Being an artist is not always sunshine and roses, sometimes its sweat and tears. And sometimes, as an artist, as soon as you find inspiration to draw or paint, your time is filled with the other important things of life.
Don't despair though - there is tomorrow, and new inspiration for a new day!
We are about two thirds of the way through 2022 and so far it has been a good year in regards to getting to practice some new digital drawing skills and fine-tuning my personal style (although I feel like I will be in a continuous process of doing this for the rest of my life).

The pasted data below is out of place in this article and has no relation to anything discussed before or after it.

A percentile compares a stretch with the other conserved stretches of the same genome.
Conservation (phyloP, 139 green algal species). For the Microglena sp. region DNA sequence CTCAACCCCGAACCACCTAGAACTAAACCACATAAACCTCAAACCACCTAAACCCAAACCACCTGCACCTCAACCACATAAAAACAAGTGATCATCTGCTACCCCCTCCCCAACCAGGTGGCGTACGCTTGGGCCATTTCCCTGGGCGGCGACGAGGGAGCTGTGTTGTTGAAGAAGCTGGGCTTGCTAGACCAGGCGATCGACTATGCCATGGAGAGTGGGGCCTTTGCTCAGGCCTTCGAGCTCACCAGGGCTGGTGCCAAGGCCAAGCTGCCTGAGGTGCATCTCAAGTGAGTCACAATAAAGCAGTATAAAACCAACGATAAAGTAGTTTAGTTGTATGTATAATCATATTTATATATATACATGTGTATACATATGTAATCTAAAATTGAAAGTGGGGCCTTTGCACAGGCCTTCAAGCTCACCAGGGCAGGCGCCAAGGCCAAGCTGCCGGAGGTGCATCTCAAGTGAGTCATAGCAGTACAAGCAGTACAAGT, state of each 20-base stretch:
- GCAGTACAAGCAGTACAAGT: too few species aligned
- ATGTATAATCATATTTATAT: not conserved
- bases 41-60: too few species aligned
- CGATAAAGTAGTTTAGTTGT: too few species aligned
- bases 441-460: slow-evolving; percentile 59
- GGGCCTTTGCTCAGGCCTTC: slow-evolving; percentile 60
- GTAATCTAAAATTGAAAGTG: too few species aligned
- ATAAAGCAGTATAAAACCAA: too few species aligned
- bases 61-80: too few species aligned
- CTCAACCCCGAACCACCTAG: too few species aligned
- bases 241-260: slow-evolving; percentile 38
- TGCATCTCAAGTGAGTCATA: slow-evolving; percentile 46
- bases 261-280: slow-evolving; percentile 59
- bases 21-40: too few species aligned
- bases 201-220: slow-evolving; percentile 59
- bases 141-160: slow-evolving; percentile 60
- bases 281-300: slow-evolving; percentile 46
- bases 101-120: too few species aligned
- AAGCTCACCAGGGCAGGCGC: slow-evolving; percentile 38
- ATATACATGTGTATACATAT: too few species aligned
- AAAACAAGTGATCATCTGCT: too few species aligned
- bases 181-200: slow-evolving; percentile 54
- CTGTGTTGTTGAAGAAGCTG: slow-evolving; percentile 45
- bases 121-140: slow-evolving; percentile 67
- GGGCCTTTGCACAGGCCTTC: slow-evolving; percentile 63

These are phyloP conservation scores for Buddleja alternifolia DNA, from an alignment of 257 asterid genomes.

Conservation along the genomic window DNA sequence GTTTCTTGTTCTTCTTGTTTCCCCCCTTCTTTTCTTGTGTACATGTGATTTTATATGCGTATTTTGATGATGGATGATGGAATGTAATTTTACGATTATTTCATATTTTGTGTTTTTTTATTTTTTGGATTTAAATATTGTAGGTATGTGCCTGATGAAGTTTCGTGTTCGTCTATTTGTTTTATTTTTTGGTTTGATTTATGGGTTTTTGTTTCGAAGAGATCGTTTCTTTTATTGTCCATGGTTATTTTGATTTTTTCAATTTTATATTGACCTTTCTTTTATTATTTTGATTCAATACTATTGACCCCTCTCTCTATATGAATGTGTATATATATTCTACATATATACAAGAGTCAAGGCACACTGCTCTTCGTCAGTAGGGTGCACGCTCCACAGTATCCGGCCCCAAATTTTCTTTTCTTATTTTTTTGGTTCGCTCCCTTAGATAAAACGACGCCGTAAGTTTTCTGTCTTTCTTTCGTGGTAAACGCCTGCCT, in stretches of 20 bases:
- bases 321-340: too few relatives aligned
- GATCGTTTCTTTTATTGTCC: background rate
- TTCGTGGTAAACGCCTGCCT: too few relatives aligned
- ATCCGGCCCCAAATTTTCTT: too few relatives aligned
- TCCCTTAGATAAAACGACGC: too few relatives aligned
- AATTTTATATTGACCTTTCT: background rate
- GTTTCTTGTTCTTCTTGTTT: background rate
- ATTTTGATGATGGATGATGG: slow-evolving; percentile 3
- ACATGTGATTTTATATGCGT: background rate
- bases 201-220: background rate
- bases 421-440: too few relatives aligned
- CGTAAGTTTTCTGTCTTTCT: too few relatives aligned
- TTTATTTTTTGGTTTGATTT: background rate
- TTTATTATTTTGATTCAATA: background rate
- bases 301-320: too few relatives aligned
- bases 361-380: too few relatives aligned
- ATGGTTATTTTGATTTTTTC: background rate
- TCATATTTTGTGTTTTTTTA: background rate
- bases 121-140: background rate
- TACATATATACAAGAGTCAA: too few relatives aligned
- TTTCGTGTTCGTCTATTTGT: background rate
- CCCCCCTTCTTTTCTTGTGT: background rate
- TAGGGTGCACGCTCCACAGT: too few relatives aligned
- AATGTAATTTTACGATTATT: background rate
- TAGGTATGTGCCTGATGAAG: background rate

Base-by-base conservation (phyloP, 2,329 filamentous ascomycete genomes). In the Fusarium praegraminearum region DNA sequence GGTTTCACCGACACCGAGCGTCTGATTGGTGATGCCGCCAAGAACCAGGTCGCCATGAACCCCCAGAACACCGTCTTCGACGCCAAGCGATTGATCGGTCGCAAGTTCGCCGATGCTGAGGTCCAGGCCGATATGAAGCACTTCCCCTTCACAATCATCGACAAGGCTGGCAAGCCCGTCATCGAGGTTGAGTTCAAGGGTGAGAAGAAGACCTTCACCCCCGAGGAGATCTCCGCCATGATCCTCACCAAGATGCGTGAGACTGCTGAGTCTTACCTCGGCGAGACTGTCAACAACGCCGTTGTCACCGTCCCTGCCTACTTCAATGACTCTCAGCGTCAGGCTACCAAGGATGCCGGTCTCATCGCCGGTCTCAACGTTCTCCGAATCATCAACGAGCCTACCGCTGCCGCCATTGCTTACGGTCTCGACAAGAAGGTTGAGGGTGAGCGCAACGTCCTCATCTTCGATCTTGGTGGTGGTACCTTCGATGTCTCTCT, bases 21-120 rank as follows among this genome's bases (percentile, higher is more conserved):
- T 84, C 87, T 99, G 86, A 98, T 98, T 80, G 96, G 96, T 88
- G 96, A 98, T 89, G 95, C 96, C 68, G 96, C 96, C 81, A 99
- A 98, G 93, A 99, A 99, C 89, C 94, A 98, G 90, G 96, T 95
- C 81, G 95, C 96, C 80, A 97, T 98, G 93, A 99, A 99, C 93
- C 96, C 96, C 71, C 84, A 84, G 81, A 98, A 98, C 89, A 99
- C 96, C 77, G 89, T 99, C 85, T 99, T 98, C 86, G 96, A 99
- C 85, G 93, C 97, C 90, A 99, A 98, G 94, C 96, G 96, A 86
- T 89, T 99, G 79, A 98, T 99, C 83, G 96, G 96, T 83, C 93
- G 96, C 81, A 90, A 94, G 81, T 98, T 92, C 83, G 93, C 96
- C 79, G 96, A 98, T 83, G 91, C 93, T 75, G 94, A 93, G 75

I've had a huge project put on hold though, which has left me a bit lost at sea in regards to finances and time, and while still going back and forth on final elements of one particular design, the larger part of the project seems to be on halt indefinitely, or perhaps even cancelled - I'm not completely sure yet. This puts a huge drain on my creative energies as I've put a lot of time and effort coming up with unique designs, trying to capture the essence of the messages the people wanted to tell, the stories of the communities they work with, whilst trying to be inclusive of a huge array of different peoples and activities. I was proud of the designs I managed to come up with and felt confident in my portrayal of all the elements they requested. The team was encouraging and excited with the work that was being produced, had some requests for inclusions and changes, but overall the communication was positive...and then - a sudden halt to the project. Board members weren't on the same page with the visual elements as the rest of the team. Miscommunication...or perhaps a complete lack of communication, I'm not sure. I was assured that it was not because of anything on my part. And yet...as an artist, this still takes a bit to accept and work through. I am very flexible and able to adjust style or portrayal of elements, but it seems like there's some internal communications and ideas that needs to be ironed out before any artwork gets created - and so I still wait. In the meantime, I've had to find other avenues of income to make up for the loss of this large projects income, and so from next week, I will fill a part-time position at the Waitakere Arts Centre. This is a great opportunity to be more involved in my local arts community and get to know and help some aspiring artist. The Waitakere Arts center is located on the popular Corban Estates Arts Centre in Henderson Auckland, and I am starting just in time to see the Trusts' 35th Arts Exhibition go up and move into the Arena for the exhibition taking place from 3 - 11 September!